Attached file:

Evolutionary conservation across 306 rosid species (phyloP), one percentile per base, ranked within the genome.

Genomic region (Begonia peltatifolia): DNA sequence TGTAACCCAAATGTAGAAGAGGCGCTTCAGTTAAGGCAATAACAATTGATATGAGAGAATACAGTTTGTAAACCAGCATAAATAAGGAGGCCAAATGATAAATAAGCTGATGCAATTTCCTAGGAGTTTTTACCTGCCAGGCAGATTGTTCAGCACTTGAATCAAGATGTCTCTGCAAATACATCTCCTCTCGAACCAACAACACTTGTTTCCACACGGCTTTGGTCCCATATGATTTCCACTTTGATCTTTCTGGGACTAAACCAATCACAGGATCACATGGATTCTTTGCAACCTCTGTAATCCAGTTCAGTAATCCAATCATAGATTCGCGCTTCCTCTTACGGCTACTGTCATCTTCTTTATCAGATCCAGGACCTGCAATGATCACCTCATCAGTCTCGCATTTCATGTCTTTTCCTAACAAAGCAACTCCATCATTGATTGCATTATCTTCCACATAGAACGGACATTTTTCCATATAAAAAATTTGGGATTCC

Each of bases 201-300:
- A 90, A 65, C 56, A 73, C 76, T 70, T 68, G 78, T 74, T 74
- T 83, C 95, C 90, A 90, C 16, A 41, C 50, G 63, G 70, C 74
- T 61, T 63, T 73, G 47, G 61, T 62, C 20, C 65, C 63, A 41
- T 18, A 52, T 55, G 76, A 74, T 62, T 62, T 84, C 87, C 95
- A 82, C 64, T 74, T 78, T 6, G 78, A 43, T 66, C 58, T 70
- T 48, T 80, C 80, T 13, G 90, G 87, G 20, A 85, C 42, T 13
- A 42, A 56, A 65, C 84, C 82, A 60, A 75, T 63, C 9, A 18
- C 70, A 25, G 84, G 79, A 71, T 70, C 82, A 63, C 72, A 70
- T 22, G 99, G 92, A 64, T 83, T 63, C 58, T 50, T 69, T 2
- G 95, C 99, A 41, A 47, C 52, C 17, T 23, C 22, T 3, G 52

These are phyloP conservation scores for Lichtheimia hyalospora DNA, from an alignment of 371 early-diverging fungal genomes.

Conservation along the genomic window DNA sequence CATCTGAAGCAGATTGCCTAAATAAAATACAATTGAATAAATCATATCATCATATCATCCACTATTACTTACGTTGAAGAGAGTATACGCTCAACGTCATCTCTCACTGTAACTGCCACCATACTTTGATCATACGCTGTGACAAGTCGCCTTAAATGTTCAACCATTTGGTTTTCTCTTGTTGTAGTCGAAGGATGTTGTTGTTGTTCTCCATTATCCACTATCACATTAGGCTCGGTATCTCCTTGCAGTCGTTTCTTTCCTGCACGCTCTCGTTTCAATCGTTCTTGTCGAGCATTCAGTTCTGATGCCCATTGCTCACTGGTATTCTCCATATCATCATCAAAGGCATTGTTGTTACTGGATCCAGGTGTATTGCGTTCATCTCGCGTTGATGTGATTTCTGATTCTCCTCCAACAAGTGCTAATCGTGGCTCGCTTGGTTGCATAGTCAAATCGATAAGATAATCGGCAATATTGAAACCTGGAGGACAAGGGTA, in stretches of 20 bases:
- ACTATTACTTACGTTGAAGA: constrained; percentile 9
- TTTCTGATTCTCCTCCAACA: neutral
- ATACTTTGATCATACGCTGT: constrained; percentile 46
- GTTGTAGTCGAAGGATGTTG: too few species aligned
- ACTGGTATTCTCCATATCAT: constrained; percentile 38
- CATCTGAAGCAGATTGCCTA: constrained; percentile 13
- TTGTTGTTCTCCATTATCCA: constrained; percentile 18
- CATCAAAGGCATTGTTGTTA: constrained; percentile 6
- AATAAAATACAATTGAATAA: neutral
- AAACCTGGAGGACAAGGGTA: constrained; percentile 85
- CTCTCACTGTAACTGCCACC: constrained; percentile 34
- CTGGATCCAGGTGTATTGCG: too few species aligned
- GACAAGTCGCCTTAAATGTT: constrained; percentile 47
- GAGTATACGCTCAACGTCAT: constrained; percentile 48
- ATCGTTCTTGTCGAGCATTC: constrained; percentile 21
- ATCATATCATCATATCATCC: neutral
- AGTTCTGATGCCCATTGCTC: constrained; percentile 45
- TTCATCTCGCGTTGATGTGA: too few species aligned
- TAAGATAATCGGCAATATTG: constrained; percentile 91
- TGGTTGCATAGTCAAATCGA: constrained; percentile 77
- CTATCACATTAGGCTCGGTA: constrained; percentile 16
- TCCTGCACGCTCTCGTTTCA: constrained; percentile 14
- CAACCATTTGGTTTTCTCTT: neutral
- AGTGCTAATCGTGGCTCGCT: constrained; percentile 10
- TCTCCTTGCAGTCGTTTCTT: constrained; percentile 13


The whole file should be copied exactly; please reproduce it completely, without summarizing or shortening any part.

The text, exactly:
Evolutionary conservation across 306 rosid species (phyloP), one percentile per base, ranked within the genome.

Genomic region (Begonia peltatifolia): DNA sequence TGTAACCCAAATGTAGAAGAGGCGCTTCAGTTAAGGCAATAACAATTGATATGAGAGAATACAGTTTGTAAACCAGCATAAATAAGGAGGCCAAATGATAAATAAGCTGATGCAATTTCCTAGGAGTTTTTACCTGCCAGGCAGATTGTTCAGCACTTGAATCAAGATGTCTCTGCAAATACATCTCCTCTCGAACCAACAACACTTGTTTCCACACGGCTTTGGTCCCATATGATTTCCACTTTGATCTTTCTGGGACTAAACCAATCACAGGATCACATGGATTCTTTGCAACCTCTGTAATCCAGTTCAGTAATCCAATCATAGATTCGCGCTTCCTCTTACGGCTACTGTCATCTTCTTTATCAGATCCAGGACCTGCAATGATCACCTCATCAGTCTCGCATTTCATGTCTTTTCCTAACAAAGCAACTCCATCATTGATTGCATTATCTTCCACATAGAACGGACATTTTTCCATATAAAAAATTTGGGATTCC

Each of bases 201-300:
- A 90, A 65, C 56, A 73, C 76, T 70, T 68, G 78, T 74, T 74
- T 83, C 95, C 90, A 90, C 16, A 41, C 50, G 63, G 70, C 74
- T 61, T 63, T 73, G 47, G 61, T 62, C 20, C 65, C 63, A 41
- T 18, A 52, T 55, G 76, A 74, T 62, T 62, T 84, C 87, C 95
- A 82, C 64, T 74, T 78, T 6, G 78, A 43, T 66, C 58, T 70
- T 48, T 80, C 80, T 13, G 90, G 87, G 20, A 85, C 42, T 13
- A 42, A 56, A 65, C 84, C 82, A 60, A 75, T 63, C 9, A 18
- C 70, A 25, G 84, G 79, A 71, T 70, C 82, A 63, C 72, A 70
- T 22, G 99, G 92, A 64, T 83, T 63, C 58, T 50, T 69, T 2
- G 95, C 99, A 41, A 47, C 52, C 17, T 23, C 22, T 3, G 52

These are phyloP conservation scores for Lichtheimia hyalospora DNA, from an alignment of 371 early-diverging fungal genomes.

Conservation along the genomic window DNA sequence CATCTGAAGCAGATTGCCTAAATAAAATACAATTGAATAAATCATATCATCATATCATCCACTATTACTTACGTTGAAGAGAGTATACGCTCAACGTCATCTCTCACTGTAACTGCCACCATACTTTGATCATACGCTGTGACAAGTCGCCTTAAATGTTCAACCATTTGGTTTTCTCTTGTTGTAGTCGAAGGATGTTGTTGTTGTTCTCCATTATCCACTATCACATTAGGCTCGGTATCTCCTTGCAGTCGTTTCTTTCCTGCACGCTCTCGTTTCAATCGTTCTTGTCGAGCATTCAGTTCTGATGCCCATTGCTCACTGGTATTCTCCATATCATCATCAAAGGCATTGTTGTTACTGGATCCAGGTGTATTGCGTTCATCTCGCGTTGATGTGATTTCTGATTCTCCTCCAACAAGTGCTAATCGTGGCTCGCTTGGTTGCATAGTCAAATCGATAAGATAATCGGCAATATTGAAACCTGGAGGACAAGGGTA, in stretches of 20 bases:
- ACTATTACTTACGTTGAAGA: constrained; percentile 9
- TTTCTGATTCTCCTCCAACA: neutral
- ATACTTTGATCATACGCTGT: constrained; percentile 46
- GTTGTAGTCGAAGGATGTTG: too few species aligned
- ACTGGTATTCTCCATATCAT: constrained; percentile 38
- CATCTGAAGCAGATTGCCTA: constrained; percentile 13
- TTGTTGTTCTCCATTATCCA: constrained; percentile 18
- CATCAAAGGCATTGTTGTTA: constrained; percentile 6
- AATAAAATACAATTGAATAA: neutral
- AAACCTGGAGGACAAGGGTA: constrained; percentile 85
- CTCTCACTGTAACTGCCACC: constrained; percentile 34
- CTGGATCCAGGTGTATTGCG: too few species aligned
- GACAAGTCGCCTTAAATGTT: constrained; percentile 47
- GAGTATACGCTCAACGTCAT: constrained; percentile 48
- ATCGTTCTTGTCGAGCATTC: constrained; percentile 21
- ATCATATCATCATATCATCC: neutral
- AGTTCTGATGCCCATTGCTC: constrained; percentile 45
- TTCATCTCGCGTTGATGTGA: too few species aligned
- TAAGATAATCGGCAATATTG: constrained; percentile 91
- TGGTTGCATAGTCAAATCGA: constrained; percentile 77
- CTATCACATTAGGCTCGGTA: constrained; percentile 16
- TCCTGCACGCTCTCGTTTCA: constrained; percentile 14
- CAACCATTTGGTTTTCTCTT: neutral
- AGTGCTAATCGTGGCTCGCT: constrained; percentile 10
- TCTCCTTGCAGTCGTTTCTT: constrained; percentile 13